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Philly Film Fest 2008 – Day 10: Philadelphian Teen

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(In case you were wondering what happened to Day 8, it was a day of rest so that I wouldn’t grow to hate movies and everything they stand for.)

Son of Rambow was my most anticipated film of the fest. After hearing the film's geektastic premise – two boys decide to remake First Blood – and the accompanying Sundance love, I was hooked. It did not disappoint.

Writer/director Garth Jennings and producer Nick Goldsmith (known collectively as Hammer and Tongs) take all of the things that worked about their feature film debut, Hitchhiker's Guide to the Galaxy, and jettison everything that didn't. What's left is absurdist humor mixed with the sweetness of a kid's film that (unlike some I could mention) entertains sans treacle.

Bill Milner plays Will Proudfoot, a sheltered young boy growing up in 1980's England. He meets his school's Bart Simpson, Lee Carter (Will Poulter), whom he insists on calling by his full name (e.g. "That was great, Lee Carter!"). It's endearing.

Turns out, Lee's making a film to enter into a BBC young filmmaker contest. He recruits Will to be his stuntman. Having just seen his first movie against his mother's wishes (his religion forbids it), Will is all for it. That movie, of course, is First Blood.

Son of Rambow captures all the energy a film can infuse in a little boy. Especially a little boy without a lot of friends and a huge imagination. Having some experience with that, I can tell you they get it right. But the film is great for a hundred other reasons besides that, and you don't have to be a film geek to fall in love with it.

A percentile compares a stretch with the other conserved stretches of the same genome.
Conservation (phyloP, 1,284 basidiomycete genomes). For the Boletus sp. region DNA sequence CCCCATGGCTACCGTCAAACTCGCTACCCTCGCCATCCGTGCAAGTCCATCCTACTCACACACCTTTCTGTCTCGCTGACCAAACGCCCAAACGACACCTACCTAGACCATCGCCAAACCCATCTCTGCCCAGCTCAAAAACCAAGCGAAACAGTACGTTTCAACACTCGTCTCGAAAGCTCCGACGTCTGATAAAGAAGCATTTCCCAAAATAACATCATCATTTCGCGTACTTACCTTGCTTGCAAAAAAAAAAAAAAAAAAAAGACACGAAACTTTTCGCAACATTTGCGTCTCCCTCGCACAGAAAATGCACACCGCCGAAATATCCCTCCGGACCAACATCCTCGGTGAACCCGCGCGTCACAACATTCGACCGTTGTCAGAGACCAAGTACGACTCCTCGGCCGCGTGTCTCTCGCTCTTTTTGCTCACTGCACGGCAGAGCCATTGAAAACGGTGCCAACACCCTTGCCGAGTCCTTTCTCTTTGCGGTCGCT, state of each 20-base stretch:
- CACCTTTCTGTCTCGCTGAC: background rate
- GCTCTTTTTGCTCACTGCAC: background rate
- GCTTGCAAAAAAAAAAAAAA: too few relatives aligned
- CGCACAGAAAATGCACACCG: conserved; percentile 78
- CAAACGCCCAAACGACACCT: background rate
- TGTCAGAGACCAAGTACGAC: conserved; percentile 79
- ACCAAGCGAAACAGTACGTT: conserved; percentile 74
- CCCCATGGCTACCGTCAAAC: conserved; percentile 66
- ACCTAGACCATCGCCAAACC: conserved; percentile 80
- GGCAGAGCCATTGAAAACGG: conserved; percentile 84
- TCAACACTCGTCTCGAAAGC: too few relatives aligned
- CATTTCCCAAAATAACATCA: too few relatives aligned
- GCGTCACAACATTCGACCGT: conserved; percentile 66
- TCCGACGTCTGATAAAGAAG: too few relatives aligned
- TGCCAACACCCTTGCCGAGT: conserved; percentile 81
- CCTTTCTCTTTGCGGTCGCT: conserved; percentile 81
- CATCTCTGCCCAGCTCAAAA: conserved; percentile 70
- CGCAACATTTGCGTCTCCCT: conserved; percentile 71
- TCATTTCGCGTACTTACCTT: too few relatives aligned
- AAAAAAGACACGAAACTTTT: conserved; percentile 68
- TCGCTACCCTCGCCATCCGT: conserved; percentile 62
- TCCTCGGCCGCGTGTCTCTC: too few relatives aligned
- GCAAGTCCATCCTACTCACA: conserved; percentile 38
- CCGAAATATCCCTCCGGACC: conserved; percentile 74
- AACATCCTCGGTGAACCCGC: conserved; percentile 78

By the same token, you don't have to have grown up in the Philadelphia school system (I didn't) to be heartbroken by the next film I saw, First Person. Six Philly teens in the public school system here were given camcorders and asked to document their junior and senior year as they apply for college. What follows is pretty much what you'd expect from a system where 78 percent of students expect to get into college but less than half actually do.

It's one thing to know a school system is bad, but it's another to actually live it through these students' eyes. The only thing I can fault the film for is occasionally poor sound quality, since I really wanted to hear what these kids have to say.

It's also interesting to watch this film in the same fest as American Teen. It's like two different countries.

The filmmaker, Benjamin Herold, has actually started a scholarship fund in the film's name.

Next: Three Hong Kong filmmakers walk into a tea house. 

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